THE REGULARS Longtime season-ticket holders carry-deep-seated personal memories MEMORIAL STADIUM: FANTASTIC FANS

THE BALTIMORE SUN

They sat through the cold, the gray and the wet, when the metal seats of Memorial Stadium offered no more comfort than slabs of ice. They sweated through the heat of summer, squinting in faint exhaustion as lazy fly balls disappeared into a merciless sun.

But ask them now about their memories, and Memorial Stadium's most faithful fans -- the longtime season-ticket holders -- suddenly recall everything bathed in the golden light of late afternoon.

First they speak fondly of the classic moments everyone seems to remember: The young Brooks Robinson frolicking like a boy chasing butterflies, leaping for joy at the final out of the '66 World Series. Raymond Berry in brilliant Colts blue, stretching his body impossibly, yet still dragging his tiptoes across the end zone corner while clutching a Johnny Unitas pass. A tired, rumpled Earl Weaver, shuffling up from the dugout shadows to doff his cap to the roars of 50,000, and then, yes, crying, on an October day when the Orioles said goodbye to both a pennant and a manager.

But for all their greatness, those moments owe some of their staying power to film and videotape, and will survive long after the stadium beams have been pounded to scrap.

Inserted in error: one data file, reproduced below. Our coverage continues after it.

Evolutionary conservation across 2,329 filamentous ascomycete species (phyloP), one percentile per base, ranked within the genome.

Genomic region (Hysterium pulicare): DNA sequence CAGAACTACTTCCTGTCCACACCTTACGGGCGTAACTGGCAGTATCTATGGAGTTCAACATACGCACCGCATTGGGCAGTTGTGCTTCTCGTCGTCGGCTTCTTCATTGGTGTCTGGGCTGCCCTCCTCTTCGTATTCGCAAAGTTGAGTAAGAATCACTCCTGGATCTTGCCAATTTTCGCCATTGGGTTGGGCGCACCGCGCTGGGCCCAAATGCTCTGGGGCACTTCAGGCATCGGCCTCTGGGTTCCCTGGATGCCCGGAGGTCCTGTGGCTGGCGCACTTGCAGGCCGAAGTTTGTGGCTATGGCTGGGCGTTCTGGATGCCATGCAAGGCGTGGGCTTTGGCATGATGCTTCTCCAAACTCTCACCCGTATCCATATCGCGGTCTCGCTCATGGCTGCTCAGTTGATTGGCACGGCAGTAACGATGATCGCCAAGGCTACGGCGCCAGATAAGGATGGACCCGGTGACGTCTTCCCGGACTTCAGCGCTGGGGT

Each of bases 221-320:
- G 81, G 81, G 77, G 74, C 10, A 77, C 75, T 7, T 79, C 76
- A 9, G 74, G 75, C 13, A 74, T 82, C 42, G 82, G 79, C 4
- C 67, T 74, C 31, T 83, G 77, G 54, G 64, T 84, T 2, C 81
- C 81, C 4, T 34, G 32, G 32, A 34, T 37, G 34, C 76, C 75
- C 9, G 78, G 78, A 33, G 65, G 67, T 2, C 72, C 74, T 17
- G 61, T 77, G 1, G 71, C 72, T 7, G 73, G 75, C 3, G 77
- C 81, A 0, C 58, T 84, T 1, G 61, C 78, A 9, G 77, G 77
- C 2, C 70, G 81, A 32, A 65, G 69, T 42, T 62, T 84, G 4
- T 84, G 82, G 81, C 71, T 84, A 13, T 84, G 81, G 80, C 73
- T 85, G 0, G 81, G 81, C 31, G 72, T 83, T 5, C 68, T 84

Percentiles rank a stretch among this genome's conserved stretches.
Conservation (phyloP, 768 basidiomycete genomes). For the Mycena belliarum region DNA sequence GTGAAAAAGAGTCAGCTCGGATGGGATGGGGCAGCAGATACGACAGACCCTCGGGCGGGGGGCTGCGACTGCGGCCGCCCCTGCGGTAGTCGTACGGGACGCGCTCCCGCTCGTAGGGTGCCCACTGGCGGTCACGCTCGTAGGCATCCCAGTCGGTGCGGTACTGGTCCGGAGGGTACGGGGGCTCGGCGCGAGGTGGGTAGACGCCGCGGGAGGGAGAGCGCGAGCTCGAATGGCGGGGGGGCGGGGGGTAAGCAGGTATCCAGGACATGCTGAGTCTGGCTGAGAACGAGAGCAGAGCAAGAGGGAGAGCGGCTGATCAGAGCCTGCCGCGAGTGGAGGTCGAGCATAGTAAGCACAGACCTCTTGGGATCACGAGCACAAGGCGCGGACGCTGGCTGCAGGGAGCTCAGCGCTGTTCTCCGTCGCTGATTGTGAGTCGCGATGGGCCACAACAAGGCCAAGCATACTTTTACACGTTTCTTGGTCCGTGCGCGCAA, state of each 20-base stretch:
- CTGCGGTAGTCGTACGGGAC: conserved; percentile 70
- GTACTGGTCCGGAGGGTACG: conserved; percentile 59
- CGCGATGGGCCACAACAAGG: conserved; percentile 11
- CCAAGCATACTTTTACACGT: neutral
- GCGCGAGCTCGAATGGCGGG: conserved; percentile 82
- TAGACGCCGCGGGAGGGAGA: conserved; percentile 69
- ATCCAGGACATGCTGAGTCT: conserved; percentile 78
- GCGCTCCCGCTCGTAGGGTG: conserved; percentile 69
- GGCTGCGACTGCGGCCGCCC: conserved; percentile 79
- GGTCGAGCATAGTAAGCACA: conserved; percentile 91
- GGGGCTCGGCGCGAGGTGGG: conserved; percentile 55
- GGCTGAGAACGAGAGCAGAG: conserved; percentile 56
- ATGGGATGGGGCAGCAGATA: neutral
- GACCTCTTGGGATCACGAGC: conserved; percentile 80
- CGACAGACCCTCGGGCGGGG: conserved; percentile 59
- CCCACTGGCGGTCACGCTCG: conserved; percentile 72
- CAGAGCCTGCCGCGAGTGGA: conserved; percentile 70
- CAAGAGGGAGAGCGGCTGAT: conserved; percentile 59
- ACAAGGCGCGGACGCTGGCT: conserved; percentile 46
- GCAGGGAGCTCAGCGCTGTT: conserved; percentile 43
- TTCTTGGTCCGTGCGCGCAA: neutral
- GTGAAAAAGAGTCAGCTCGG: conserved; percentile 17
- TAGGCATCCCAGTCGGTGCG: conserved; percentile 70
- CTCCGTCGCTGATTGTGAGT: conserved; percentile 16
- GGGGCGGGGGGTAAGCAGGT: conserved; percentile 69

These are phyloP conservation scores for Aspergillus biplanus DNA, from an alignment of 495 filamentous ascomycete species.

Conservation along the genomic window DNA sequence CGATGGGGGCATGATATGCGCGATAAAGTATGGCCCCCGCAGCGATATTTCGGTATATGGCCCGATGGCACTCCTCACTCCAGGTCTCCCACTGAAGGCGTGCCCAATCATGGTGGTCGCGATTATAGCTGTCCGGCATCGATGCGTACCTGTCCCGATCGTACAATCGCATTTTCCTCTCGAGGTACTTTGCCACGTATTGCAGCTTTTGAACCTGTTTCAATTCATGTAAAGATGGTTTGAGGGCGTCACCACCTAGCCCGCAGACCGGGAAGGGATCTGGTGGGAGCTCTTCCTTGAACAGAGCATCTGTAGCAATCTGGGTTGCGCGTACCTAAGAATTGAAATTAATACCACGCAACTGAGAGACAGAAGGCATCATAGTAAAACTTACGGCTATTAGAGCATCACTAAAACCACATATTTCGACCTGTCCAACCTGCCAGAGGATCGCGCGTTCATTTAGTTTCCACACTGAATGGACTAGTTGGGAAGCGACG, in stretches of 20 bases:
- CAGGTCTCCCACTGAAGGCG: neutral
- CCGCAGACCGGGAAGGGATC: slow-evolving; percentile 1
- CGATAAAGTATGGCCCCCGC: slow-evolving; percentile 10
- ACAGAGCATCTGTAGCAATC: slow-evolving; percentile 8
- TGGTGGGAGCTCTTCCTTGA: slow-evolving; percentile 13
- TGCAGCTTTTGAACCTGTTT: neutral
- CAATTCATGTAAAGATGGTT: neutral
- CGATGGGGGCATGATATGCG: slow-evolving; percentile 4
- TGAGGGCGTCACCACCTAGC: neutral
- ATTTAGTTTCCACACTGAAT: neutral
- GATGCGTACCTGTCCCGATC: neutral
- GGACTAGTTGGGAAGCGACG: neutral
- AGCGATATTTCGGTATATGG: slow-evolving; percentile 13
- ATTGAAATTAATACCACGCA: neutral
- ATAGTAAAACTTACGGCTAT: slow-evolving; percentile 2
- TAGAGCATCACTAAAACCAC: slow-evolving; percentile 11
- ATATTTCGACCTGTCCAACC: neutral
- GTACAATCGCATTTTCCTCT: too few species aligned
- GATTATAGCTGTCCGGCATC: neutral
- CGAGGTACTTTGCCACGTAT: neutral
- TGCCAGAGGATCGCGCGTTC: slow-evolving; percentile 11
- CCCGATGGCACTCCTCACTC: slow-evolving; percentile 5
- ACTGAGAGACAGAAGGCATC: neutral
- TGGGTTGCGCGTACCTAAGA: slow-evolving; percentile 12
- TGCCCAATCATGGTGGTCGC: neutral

The same cannot be said of the more personal memories that will survive only in the mind's eye. No one, for instance, will ever log an archival reference to describe the strange mixture of smells that, for Richard Clark, still summons up the pleasant afterglow of a Colts Sunday. Nor is there any videotape around that will replay an angry young Yankee named Lou Piniella flipping up his middle finger at a startled Neal Hoffman, who was then in his teens, sitting behind the dugout. And no one but Cheryl Clements is likely to remember the time she looked onto the field and twice "called the shot" for two home runs by non-slugger Rick Dempsey in the same game.

For them and others among the most faithful, the desertion of the stadium means deserting part of their past, and Clements may have summed up the feeling best: "I've been going there for so long that I feel like part of my life will die when the Orioles go to the new stadium."

She should know. Not only has she held tickets for 18 years, but she also lives in a stone home just beyond the center-field parking lot. She and her husband moved there in 1960, partly because they wanted to be close to the stadium.

So, even on nights when they stayed home from the game, the game came to them. There was the other-worldly spillover of luminescence, pooling in the yards and alleys of their neighborhood like a comforting night light. There was the murmur and roar of the crowd, washing over the walls and down Yolando Street so often that she and her husband learned to read its every message.